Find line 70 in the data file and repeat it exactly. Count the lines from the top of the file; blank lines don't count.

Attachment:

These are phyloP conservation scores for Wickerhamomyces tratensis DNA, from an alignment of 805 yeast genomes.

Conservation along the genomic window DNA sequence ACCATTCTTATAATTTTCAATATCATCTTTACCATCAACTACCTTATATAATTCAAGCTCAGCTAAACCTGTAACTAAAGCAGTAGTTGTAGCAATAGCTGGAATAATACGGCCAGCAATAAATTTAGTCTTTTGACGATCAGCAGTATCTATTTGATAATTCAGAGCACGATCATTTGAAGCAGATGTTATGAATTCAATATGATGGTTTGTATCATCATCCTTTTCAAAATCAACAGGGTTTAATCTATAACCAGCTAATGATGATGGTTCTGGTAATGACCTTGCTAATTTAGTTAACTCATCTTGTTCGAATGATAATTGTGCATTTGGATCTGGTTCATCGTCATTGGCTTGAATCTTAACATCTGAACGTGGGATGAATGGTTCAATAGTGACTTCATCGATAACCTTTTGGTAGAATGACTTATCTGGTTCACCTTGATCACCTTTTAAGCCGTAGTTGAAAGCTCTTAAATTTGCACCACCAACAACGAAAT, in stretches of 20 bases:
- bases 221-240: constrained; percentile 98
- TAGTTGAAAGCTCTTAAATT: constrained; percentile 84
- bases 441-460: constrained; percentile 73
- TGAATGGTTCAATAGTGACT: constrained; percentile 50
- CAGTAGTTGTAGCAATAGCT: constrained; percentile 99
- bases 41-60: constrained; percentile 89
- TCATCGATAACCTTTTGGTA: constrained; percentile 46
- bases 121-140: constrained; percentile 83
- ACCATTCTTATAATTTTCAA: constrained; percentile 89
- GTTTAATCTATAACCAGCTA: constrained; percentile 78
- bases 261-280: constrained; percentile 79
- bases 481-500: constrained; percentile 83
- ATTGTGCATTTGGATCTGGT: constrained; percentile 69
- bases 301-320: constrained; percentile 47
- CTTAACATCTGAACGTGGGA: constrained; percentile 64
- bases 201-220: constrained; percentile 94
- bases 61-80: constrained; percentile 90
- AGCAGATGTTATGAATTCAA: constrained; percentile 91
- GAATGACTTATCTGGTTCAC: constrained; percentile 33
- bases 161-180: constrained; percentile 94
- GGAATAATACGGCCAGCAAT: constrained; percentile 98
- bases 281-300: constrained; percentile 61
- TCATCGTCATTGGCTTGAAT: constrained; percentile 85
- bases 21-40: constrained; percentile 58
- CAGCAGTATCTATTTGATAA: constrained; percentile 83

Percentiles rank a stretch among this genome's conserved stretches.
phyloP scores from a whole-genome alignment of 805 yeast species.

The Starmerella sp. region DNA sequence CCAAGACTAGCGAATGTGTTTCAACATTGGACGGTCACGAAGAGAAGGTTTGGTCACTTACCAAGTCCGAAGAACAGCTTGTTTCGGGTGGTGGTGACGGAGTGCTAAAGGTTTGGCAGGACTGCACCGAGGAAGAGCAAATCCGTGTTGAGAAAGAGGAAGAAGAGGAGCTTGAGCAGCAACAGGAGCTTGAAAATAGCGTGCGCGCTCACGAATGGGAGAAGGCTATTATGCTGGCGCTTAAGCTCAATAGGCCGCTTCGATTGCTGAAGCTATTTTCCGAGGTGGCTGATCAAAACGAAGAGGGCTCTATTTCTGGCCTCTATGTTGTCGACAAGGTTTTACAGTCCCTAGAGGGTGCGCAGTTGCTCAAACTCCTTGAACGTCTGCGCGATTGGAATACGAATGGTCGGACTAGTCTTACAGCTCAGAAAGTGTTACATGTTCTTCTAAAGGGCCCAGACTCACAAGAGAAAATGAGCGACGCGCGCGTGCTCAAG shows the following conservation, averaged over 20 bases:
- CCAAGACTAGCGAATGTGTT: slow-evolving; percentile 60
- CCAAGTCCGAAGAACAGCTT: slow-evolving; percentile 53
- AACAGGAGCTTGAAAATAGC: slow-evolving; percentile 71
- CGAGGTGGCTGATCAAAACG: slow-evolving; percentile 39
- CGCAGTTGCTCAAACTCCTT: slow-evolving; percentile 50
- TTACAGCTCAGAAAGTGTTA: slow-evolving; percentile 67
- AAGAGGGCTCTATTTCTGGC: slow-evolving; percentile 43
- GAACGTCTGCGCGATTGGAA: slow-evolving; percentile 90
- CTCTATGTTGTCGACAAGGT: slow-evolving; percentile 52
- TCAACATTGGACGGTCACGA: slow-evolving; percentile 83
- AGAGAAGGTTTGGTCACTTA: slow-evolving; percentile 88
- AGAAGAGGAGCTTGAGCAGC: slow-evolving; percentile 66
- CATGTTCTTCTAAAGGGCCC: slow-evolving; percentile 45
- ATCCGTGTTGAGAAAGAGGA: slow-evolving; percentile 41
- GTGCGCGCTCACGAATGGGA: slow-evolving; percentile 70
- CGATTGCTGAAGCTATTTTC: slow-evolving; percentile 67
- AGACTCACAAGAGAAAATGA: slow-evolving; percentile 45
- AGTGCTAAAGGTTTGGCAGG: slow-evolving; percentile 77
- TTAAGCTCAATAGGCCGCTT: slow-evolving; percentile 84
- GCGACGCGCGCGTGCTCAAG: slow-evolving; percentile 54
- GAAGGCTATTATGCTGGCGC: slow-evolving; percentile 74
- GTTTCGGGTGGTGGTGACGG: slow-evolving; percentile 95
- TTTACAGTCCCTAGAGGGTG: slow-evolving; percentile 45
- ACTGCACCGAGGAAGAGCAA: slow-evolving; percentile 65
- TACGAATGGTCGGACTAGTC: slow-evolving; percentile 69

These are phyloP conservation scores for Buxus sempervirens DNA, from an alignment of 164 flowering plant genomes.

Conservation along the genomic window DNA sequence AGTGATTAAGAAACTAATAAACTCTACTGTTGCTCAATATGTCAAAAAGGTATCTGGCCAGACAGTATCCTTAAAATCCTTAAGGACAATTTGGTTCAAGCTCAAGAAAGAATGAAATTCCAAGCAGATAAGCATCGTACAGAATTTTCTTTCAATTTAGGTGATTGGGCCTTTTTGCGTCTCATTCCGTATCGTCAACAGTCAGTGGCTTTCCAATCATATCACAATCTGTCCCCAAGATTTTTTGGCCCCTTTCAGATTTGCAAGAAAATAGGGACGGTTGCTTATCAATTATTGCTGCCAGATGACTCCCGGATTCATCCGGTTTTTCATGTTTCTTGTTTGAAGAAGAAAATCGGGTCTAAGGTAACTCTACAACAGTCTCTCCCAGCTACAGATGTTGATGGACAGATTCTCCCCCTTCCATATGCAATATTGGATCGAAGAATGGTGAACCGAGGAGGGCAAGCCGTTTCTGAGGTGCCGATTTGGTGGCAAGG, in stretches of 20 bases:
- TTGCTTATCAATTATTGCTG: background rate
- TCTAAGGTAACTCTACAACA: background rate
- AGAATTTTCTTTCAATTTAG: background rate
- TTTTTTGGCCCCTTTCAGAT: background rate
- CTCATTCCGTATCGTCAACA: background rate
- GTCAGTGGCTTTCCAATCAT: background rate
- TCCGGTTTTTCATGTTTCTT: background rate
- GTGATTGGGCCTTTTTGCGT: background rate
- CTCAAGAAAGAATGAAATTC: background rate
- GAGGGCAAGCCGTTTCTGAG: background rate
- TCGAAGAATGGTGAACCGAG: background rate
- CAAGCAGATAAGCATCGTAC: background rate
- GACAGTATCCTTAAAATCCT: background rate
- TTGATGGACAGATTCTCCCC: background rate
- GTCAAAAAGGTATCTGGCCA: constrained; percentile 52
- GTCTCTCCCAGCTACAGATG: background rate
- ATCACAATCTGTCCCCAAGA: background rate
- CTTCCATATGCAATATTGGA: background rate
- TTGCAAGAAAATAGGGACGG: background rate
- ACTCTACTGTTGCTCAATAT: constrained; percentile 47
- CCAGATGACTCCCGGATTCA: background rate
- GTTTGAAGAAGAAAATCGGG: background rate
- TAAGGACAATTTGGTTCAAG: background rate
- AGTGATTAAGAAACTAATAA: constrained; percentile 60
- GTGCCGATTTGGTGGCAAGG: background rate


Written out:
- GACAGTATCCTTAAAATCCT: background rate